It is possible to do a solo observed GST. However the guidance is that there should be a very good reason to do so If training has had a dual element then it's sensible to have the GST in the dual machine to be able to check checks and procedures, lookout and correct handling. In short it's a final check to make sure that no further training is required to get a basic safe foundation to move forwards on.
            As for navigation. It might have been easy for you with previous experience, but for most folks it's a big challenge and they need quite a bit of practice before they get it in a reliable fashion. Lots of folk need several dual cross countries. But the game is for enough dual to get a competent standard and that they are happy and not overly anxious. And at the moment it has to be done by basic navigation techniques - without GPS.

            Around 20 years ago I worked at a school who's owner didn't hold with dual Nav training and told people it was easy. The syllabus actually doesn't require any dual Nav training - then or now., and he went that way - and just sent them off. Result was that most were terrified, many got lost and then lost confidence and most folk went for a restricted license. Result was a a club where a lot of people just flew locally and never felt confident for longer trips and a high drop output rate after the first year or two when the novelty of just flying in sight of the airfield wore off.

            The big thing is that no two people are alike and they all have different requirements for training, their own particular set of fears, competencies and lacks, and all need to be treated differently and with different lengths of time on different aspects of training to train them well.

            Paul

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            • #21
              CAA looking at Deregulate the pilot licensing of small single occupant aircraft

              Fair enough, the system's fine, let's leave it.

              Comment


              • #22
                CAA looking at Deregulate the pilot licensing of small single occupant aircraft

                Gwyn Carwardine wrote:
                Originally posted by Paul Dewhurst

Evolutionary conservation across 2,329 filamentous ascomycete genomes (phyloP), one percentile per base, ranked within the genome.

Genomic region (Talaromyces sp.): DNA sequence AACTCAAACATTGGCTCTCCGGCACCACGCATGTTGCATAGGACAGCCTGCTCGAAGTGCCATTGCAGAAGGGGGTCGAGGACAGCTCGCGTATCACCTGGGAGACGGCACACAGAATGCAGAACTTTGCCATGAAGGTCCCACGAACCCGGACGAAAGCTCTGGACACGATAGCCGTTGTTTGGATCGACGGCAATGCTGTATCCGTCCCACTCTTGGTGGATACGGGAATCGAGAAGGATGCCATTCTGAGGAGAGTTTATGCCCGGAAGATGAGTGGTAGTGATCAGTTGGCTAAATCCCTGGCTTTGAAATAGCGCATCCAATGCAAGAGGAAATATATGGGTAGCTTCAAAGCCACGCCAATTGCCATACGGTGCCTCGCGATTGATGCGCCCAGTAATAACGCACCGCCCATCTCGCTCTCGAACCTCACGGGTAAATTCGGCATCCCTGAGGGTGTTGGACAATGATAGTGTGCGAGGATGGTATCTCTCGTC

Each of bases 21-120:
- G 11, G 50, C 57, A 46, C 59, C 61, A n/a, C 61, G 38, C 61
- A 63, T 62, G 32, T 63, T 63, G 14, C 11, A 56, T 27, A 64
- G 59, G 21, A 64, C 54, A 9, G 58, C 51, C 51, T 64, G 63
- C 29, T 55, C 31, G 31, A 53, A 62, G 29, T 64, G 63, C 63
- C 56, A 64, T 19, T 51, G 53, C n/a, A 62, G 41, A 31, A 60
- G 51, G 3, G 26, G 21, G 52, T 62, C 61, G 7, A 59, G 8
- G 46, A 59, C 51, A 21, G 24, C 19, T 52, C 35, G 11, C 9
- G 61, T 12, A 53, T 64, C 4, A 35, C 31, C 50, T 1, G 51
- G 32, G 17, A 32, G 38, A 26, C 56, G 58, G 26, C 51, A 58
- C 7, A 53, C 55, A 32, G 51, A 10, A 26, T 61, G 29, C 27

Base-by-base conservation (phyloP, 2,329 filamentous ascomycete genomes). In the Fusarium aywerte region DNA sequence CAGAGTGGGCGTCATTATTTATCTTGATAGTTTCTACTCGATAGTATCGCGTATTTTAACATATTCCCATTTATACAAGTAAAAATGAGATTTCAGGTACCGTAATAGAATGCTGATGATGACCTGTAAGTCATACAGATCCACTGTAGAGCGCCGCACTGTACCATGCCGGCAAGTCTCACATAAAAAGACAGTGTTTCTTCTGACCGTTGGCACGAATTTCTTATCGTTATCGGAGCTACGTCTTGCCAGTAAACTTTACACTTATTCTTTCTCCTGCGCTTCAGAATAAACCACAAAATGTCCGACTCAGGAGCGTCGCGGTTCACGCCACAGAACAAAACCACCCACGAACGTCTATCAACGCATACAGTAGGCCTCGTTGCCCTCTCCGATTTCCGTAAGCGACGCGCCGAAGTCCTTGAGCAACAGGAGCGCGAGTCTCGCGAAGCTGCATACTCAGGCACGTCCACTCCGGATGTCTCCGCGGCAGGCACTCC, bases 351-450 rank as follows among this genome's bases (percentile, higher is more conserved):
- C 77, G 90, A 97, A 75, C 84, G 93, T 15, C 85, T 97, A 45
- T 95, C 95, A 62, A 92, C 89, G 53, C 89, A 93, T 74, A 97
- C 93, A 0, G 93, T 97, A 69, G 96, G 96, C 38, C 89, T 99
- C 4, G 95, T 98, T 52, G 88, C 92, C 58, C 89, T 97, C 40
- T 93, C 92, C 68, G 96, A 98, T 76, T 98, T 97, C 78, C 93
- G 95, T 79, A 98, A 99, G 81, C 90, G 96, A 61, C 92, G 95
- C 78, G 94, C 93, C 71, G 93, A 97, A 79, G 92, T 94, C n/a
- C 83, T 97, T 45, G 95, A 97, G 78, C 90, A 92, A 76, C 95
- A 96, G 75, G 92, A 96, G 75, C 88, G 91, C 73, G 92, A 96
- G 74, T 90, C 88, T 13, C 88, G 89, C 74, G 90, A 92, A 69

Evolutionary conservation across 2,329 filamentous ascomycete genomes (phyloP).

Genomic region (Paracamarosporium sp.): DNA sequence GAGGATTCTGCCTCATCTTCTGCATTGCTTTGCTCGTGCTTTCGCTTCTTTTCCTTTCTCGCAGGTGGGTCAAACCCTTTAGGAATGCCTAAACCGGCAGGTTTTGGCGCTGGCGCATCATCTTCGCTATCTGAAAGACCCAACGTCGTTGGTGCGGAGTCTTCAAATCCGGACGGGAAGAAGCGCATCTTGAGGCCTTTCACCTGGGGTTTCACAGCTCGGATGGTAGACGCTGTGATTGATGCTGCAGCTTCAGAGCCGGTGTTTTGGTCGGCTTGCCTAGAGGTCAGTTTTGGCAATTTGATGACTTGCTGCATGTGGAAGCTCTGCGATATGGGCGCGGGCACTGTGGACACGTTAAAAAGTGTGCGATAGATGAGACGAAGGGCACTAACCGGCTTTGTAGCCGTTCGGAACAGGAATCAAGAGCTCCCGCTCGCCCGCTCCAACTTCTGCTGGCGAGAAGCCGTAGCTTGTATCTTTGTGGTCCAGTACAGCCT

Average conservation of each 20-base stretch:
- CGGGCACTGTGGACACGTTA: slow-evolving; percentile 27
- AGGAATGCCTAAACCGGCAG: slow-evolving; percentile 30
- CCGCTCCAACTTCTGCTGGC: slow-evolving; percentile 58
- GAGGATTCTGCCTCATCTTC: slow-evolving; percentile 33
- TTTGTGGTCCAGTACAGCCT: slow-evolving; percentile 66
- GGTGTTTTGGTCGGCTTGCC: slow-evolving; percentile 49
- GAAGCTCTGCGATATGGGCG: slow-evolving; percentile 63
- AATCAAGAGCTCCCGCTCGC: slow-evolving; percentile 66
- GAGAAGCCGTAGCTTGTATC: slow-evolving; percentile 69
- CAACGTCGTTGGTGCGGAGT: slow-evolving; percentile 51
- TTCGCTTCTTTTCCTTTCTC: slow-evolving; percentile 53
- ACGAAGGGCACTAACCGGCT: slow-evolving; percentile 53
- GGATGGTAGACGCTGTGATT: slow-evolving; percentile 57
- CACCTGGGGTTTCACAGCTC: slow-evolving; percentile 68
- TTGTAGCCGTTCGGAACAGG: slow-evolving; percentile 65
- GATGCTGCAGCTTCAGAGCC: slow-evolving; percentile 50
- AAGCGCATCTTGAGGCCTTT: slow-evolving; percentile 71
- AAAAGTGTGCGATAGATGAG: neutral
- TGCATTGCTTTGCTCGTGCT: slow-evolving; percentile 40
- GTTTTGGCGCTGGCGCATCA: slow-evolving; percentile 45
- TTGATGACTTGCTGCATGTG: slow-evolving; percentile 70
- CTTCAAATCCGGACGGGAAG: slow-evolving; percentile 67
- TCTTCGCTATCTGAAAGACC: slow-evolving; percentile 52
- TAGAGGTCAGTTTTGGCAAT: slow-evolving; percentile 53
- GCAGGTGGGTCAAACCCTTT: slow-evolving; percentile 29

Just google cap1271, or ANO review or try this https://www.caa.co.uk/docs/33/CAP%20...O%20Review.pdf

                I just followed the links form your post and I know you are much more tech savvy than me

                Cheers
                Paul
                Seems to be an issue with the forum software not properly forming the https link... Ok, so I'm in the consultation.. now I must be really dumb because I can't find the question that relates to training on kit builds.. you may start your response with "You are really dumb, it's question xx"

                g
                Question 45 is I believe the one to make the point. It's. Bit obtuse to follow all the text but there is a section about expanding training on permit types, and the area I feel we could have some expansion is the use of homebuilts.

                I also believe the 51% amatier built rule should go for hombuilt microlights - it isn't an EU requirement for microlights, and hence UK are 'gold plating'. It makes no sense and is widely abused - lots of commercial building going on behind the scenes and some fairly blatantly. Better if it were out in the open and properly inspected. And an owner could chose what level of involvement they have. Nothing so sad as a part built plane languishing in a barn as owner has run out of enthusiasm. Most folk who ask what the system is are quite surprised that help is outlawed and that an experienced person can't legally help.. There are also many inconsistencies - once built if crashed on its first flight it can be completely rebuilt commercially. And if course an A1 factory machine can be co pletely rebuilt by an amateur - yet is still deemed to be fine for training and hire...

                I am sure we can find a question to make that point in 6,8 or 69 maybe.

                Paul

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                • #23
                  CAA looking at Deregulate the pilot licensing of small single occupant aircraft

                  I've submitted a response in respect of questions 45 and 60. I can still make further responses in respect of 6, 8 and 69.